* Heritage Foundation on the Travis Reinking case…
Clearly, there are questions about how this suspect managed to avoid a criminal or mental health history that would have disqualified him from firearm possession under federal law. There are also questions about whether the revocation of his state firearms permit should have been reported to the FBI background check database.
Yet, in many respects, Illinois law worked exactly as intended, and a mentally ill individual who posed a risk of danger to himself or others was disarmed.
The problem, of course, is that neither current law nor any more restrictive laws could have prevented the suspect’s father from returning the firearms to his son, or from procuring new ones for him.
Um, I can think of a new law that would’ve prevented the father from returning those guns to his son: Don’t let a relative or friend hold weapons for somebody whose FOID card has been revoked.
And the Illinois law most certainly did not work “exactly as intended” or Reinking’s guns would’ve been taken away from him long ago.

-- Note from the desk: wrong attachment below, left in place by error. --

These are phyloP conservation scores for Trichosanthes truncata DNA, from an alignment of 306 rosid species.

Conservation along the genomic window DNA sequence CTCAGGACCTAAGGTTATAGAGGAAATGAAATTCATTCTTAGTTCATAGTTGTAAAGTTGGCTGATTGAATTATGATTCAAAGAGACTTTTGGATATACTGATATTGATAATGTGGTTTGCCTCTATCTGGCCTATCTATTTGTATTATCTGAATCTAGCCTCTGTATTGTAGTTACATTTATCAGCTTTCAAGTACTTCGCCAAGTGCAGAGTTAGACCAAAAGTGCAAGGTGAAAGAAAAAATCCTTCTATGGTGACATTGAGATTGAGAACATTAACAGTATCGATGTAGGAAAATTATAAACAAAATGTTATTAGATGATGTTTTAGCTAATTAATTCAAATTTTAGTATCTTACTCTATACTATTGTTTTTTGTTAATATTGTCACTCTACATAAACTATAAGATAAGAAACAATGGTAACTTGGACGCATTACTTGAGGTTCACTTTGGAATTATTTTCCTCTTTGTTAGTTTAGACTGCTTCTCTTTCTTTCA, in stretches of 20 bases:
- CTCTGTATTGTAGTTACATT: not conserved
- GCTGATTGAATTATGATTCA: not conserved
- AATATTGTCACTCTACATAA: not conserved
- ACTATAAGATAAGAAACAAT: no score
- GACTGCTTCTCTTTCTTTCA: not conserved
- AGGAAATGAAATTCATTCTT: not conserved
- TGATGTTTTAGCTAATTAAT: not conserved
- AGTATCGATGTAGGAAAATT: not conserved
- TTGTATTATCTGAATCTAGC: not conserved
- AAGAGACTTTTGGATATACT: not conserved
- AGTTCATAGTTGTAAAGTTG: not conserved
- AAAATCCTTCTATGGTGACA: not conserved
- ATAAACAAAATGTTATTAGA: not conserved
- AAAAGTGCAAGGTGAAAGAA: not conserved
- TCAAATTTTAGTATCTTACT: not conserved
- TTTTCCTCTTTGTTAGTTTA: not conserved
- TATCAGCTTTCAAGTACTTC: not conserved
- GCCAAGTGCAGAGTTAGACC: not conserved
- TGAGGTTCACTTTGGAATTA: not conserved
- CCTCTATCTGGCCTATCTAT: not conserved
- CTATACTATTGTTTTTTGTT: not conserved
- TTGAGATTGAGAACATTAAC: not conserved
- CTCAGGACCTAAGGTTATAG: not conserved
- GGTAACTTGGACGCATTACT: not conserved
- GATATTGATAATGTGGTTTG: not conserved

* Journal Times editorial…
Reinking’s police record showed a history of recent aberrant behavior and the gun seizure recommended at the behest of federal authorities was clearly warranted.
Illinois lawmakers — and lawmakers in Wisconsin and elsewhere — should take note. Laws should be rewritten to require weapons in cases such as this be physically turned over to law enforcement, and released back to the owner only after a court determines that a thorough mental health evaluation has been done.
It should not be left to the judgment — or lack of judgment — of a family member or friend with a legitimate FOID card.
That law clearly failed the four victims of the Waffle House shooting. Close the loophole that allowed last week’s carnage.
* There’s also this idea from a Tribune editorial…
Another measure pending in Springfield would allow police to seize the guns themselves, not just the FOID, if a judge determined the owner posed a threat to himself or others. Six states already have so-called red flag laws, and Illinois is among 18 others considering them.
The measure pushed by Rep. Kathleen Willis, D-Addison, would allow a family member or law enforcement officer to petition a court for a gun violence restraining order against a gun owner whose behavior demonstrates it is warranted. The judge would have to find that an actual threat existed, not just a suspicion or a sinking feeling. The guns could be seized for up to a year, though the person could seek to terminate the order by showing the court that the threat no longer existed.
Such a restraining order would apply narrowly to individuals whose behavior posed a clear threat. It also preserves those individuals’ due process rights.